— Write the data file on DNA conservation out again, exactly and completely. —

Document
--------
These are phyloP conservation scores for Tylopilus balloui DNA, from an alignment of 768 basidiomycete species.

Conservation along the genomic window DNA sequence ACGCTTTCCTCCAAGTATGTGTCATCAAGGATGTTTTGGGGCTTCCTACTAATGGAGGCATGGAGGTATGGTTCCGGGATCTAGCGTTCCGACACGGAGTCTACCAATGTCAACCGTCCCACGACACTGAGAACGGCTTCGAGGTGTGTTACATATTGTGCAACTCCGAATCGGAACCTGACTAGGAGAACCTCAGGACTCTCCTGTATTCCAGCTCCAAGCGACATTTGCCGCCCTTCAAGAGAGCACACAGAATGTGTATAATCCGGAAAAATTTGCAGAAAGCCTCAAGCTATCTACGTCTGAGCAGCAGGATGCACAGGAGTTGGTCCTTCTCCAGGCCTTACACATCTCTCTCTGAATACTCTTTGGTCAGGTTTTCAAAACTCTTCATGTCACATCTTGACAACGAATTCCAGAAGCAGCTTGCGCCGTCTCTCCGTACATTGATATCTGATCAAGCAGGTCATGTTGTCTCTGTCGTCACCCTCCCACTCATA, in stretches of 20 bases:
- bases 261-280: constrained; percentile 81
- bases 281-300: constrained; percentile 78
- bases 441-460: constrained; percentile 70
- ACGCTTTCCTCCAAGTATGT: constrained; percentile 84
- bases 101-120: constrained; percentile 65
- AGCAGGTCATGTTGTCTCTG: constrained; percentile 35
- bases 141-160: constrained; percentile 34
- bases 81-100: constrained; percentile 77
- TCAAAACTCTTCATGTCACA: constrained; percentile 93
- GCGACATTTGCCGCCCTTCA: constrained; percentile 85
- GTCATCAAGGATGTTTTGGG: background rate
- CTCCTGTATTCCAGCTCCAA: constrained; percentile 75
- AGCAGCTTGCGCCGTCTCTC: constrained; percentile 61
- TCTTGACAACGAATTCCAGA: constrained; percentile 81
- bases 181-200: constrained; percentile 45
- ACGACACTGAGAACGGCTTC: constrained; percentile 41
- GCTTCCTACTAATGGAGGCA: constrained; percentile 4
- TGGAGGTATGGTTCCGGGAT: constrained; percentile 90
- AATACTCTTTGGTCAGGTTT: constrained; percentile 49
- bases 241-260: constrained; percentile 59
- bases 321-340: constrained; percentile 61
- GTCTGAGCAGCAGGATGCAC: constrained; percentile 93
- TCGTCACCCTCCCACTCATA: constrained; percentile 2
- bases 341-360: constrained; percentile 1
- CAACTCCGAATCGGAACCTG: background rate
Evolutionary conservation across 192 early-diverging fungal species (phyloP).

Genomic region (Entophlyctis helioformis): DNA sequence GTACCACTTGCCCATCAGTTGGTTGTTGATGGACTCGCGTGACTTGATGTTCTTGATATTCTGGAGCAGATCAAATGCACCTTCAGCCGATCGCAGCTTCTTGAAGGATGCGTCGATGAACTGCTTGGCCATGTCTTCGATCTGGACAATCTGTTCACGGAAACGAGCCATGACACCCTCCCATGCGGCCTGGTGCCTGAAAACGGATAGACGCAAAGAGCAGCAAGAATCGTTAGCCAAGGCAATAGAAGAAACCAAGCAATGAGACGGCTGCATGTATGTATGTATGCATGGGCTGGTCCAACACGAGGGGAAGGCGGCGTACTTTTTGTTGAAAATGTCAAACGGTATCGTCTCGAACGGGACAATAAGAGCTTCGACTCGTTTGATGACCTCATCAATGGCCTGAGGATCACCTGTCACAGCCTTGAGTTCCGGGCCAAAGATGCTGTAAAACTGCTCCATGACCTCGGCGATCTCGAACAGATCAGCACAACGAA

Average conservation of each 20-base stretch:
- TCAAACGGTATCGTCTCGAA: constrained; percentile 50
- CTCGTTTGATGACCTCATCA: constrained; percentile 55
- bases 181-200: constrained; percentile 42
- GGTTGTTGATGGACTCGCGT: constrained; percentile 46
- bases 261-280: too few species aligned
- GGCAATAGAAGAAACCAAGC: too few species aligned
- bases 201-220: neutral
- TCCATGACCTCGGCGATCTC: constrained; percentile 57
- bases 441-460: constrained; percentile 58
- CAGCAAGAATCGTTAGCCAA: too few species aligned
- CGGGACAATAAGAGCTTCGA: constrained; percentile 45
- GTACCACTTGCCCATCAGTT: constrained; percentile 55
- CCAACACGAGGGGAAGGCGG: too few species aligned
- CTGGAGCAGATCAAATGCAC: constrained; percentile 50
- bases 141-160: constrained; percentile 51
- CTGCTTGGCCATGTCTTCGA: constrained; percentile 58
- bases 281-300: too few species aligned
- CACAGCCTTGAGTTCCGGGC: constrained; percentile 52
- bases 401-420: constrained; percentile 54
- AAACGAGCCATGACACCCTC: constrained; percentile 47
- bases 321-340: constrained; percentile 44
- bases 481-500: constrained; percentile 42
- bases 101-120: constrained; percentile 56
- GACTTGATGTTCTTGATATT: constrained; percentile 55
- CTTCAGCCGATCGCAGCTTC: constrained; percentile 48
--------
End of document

These are phyloP conservation scores for Tylopilus balloui DNA, from an alignment of 768 basidiomycete species.

Conservation along the genomic window DNA sequence ACGCTTTCCTCCAAGTATGTGTCATCAAGGATGTTTTGGGGCTTCCTACTAATGGAGGCATGGAGGTATGGTTCCGGGATCTAGCGTTCCGACACGGAGTCTACCAATGTCAACCGTCCCACGACACTGAGAACGGCTTCGAGGTGTGTTACATATTGTGCAACTCCGAATCGGAACCTGACTAGGAGAACCTCAGGACTCTCCTGTATTCCAGCTCCAAGCGACATTTGCCGCCCTTCAAGAGAGCACACAGAATGTGTATAATCCGGAAAAATTTGCAGAAAGCCTCAAGCTATCTACGTCTGAGCAGCAGGATGCACAGGAGTTGGTCCTTCTCCAGGCCTTACACATCTCTCTCTGAATACTCTTTGGTCAGGTTTTCAAAACTCTTCATGTCACATCTTGACAACGAATTCCAGAAGCAGCTTGCGCCGTCTCTCCGTACATTGATATCTGATCAAGCAGGTCATGTTGTCTCTGTCGTCACCCTCCCACTCATA, in stretches of 20 bases:
- bases 261-280: constrained; percentile 81
- bases 281-300: constrained; percentile 78
- bases 441-460: constrained; percentile 70
- ACGCTTTCCTCCAAGTATGT: constrained; percentile 84
- bases 101-120: constrained; percentile 65
- AGCAGGTCATGTTGTCTCTG: constrained; percentile 35
- bases 141-160: constrained; percentile 34
- bases 81-100: constrained; percentile 77
- TCAAAACTCTTCATGTCACA: constrained; percentile 93
- GCGACATTTGCCGCCCTTCA: constrained; percentile 85
- GTCATCAAGGATGTTTTGGG: background rate
- CTCCTGTATTCCAGCTCCAA: constrained; percentile 75
- AGCAGCTTGCGCCGTCTCTC: constrained; percentile 61
- TCTTGACAACGAATTCCAGA: constrained; percentile 81
- bases 181-200: constrained; percentile 45
- ACGACACTGAGAACGGCTTC: constrained; percentile 41
- GCTTCCTACTAATGGAGGCA: constrained; percentile 4
- TGGAGGTATGGTTCCGGGAT: constrained; percentile 90
- AATACTCTTTGGTCAGGTTT: constrained; percentile 49
- bases 241-260: constrained; percentile 59
- bases 321-340: constrained; percentile 61
- GTCTGAGCAGCAGGATGCAC: constrained; percentile 93
- TCGTCACCCTCCCACTCATA: constrained; percentile 2
- bases 341-360: constrained; percentile 1
- CAACTCCGAATCGGAACCTG: background rate
Evolutionary conservation across 192 early-diverging fungal species (phyloP).

Genomic region (Entophlyctis helioformis): DNA sequence GTACCACTTGCCCATCAGTTGGTTGTTGATGGACTCGCGTGACTTGATGTTCTTGATATTCTGGAGCAGATCAAATGCACCTTCAGCCGATCGCAGCTTCTTGAAGGATGCGTCGATGAACTGCTTGGCCATGTCTTCGATCTGGACAATCTGTTCACGGAAACGAGCCATGACACCCTCCCATGCGGCCTGGTGCCTGAAAACGGATAGACGCAAAGAGCAGCAAGAATCGTTAGCCAAGGCAATAGAAGAAACCAAGCAATGAGACGGCTGCATGTATGTATGTATGCATGGGCTGGTCCAACACGAGGGGAAGGCGGCGTACTTTTTGTTGAAAATGTCAAACGGTATCGTCTCGAACGGGACAATAAGAGCTTCGACTCGTTTGATGACCTCATCAATGGCCTGAGGATCACCTGTCACAGCCTTGAGTTCCGGGCCAAAGATGCTGTAAAACTGCTCCATGACCTCGGCGATCTCGAACAGATCAGCACAACGAA

Average conservation of each 20-base stretch:
- TCAAACGGTATCGTCTCGAA: constrained; percentile 50
- CTCGTTTGATGACCTCATCA: constrained; percentile 55
- bases 181-200: constrained; percentile 42
- GGTTGTTGATGGACTCGCGT: constrained; percentile 46
- bases 261-280: too few species aligned
- GGCAATAGAAGAAACCAAGC: too few species aligned
- bases 201-220: neutral
- TCCATGACCTCGGCGATCTC: constrained; percentile 57
- bases 441-460: constrained; percentile 58
- CAGCAAGAATCGTTAGCCAA: too few species aligned
- CGGGACAATAAGAGCTTCGA: constrained; percentile 45
- GTACCACTTGCCCATCAGTT: constrained; percentile 55
- CCAACACGAGGGGAAGGCGG: too few species aligned
- CTGGAGCAGATCAAATGCAC: constrained; percentile 50
- bases 141-160: constrained; percentile 51
- CTGCTTGGCCATGTCTTCGA: constrained; percentile 58
- bases 281-300: too few species aligned
- CACAGCCTTGAGTTCCGGGC: constrained; percentile 52
- bases 401-420: constrained; percentile 54
- AAACGAGCCATGACACCCTC: constrained; percentile 47
- bases 321-340: constrained; percentile 44
- bases 481-500: constrained; percentile 42
- bases 101-120: constrained; percentile 56
- GACTTGATGTTCTTGATATT: constrained; percentile 55
- CTTCAGCCGATCGCAGCTTC: constrained; percentile 48